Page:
Portia has also written a flawed heroine or two in her time. Her favorite? “Maria Lewis from Entertaining Mr Stone. Don't really know why except that it was just so easy to be her for a while. Her flaws are my flaws...which are legion.”
Madeline Moore (sometimes Madeline de Chambrey) says: My favourite heroine I've written was in a short story for the Thunder's Mouth Press anthology Amazons: Sexy Tales of Strong Women (edited by Sage Vivant and M. Christian). She is the main character in the eponymous story, 'The Bearded Lady."
Why is she Madeline’s favorite? “After she has a mastectomy and chemotherapy she loses her hair, which means she loses not only a breast, but worse, her beard! So, whereas once she was 'more than a woman, now that her beard was gone...she was less than the most ordinary woman on earth.'”
Alana Noel Voth has a whole list! "Julia from George Orwell's 1984; Holly Golightly from Truman Capote's Breakfast at Tiffany's; Brett Ashley from Ernest Hemingway's The Sun Also Rises; Laura Brown from The Hours by Michael Cunningham; and Marguerette Duras as herself in The Lover. I love a writer brave enough to allow the rest of us to view her flaws in such a lush, erotic memoir. Seriously, Duras has inspired me beyond words and made me feel brave enough to explore my own flaws in writing."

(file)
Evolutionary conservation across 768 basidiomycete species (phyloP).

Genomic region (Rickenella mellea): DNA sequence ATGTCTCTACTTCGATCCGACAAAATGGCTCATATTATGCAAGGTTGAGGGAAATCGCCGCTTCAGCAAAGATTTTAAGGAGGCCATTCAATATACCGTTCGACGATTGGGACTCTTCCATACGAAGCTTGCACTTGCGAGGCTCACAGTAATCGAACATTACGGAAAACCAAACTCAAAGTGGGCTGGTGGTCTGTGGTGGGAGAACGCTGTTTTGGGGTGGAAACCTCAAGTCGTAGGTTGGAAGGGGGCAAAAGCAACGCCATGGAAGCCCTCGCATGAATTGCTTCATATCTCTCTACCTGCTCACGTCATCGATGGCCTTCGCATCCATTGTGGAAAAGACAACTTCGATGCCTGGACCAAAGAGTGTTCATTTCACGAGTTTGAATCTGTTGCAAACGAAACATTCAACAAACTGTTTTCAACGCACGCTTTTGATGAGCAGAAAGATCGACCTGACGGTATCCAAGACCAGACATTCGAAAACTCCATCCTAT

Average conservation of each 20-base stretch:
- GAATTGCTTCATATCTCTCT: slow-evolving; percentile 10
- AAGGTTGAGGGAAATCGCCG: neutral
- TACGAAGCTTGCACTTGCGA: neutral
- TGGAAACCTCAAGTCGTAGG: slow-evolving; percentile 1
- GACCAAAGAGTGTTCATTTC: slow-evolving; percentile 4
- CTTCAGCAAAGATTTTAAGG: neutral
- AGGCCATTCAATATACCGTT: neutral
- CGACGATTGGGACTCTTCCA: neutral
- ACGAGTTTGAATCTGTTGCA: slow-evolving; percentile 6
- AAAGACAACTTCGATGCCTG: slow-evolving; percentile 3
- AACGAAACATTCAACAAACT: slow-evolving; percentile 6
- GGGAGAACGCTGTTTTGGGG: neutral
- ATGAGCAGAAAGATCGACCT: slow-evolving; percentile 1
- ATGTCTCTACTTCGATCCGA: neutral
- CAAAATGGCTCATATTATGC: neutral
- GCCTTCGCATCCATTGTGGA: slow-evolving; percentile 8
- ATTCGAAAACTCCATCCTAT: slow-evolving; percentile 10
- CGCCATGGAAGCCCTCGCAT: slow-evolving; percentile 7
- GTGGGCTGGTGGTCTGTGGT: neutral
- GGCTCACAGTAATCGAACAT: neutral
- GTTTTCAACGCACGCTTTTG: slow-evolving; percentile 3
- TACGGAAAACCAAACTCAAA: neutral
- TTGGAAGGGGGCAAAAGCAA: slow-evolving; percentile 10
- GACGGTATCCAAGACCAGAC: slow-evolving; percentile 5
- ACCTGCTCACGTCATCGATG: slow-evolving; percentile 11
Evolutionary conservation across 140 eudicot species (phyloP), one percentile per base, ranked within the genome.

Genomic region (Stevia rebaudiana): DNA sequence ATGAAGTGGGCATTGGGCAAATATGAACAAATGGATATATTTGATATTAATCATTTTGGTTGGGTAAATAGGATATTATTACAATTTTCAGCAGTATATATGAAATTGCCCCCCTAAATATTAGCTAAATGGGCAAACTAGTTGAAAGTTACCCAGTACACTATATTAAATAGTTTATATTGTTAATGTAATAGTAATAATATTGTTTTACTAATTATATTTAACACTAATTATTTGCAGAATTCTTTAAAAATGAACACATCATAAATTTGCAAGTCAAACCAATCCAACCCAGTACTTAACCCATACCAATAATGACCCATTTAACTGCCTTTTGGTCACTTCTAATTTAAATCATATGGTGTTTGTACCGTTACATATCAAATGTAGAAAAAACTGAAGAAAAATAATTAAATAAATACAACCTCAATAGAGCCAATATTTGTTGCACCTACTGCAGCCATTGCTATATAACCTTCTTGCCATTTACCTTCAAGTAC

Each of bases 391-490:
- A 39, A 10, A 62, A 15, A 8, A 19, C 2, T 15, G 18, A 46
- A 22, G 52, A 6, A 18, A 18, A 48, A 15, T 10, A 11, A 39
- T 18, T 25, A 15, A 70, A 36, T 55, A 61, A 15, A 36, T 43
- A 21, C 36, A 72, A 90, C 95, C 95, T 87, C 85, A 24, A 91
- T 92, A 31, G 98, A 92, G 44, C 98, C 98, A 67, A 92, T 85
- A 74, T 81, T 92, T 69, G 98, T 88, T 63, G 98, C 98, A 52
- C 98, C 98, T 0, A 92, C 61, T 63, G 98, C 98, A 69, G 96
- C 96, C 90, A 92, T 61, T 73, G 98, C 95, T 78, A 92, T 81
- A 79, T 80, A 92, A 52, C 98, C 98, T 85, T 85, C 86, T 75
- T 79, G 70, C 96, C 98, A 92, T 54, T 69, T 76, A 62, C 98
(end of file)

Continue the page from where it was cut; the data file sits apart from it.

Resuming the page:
Deanna Ashford picked a true classic. “It must be Scarlett O'Hara for me. I first read Gone with the Wind when I was about 13 and I enjoyed it so much I read it from start to finish in one weekend. I admire Scarlett's strength and determinationin the face of adversity and he desire to rebuild her beloved Tara. However, I also wanted to slap her most of the time because she was selfish, emotionally stupid and callously used people to achieve her own ends. When she did eventually marry the one man who was right for her, her own foolishness destroyed her one last chance of true happiness.”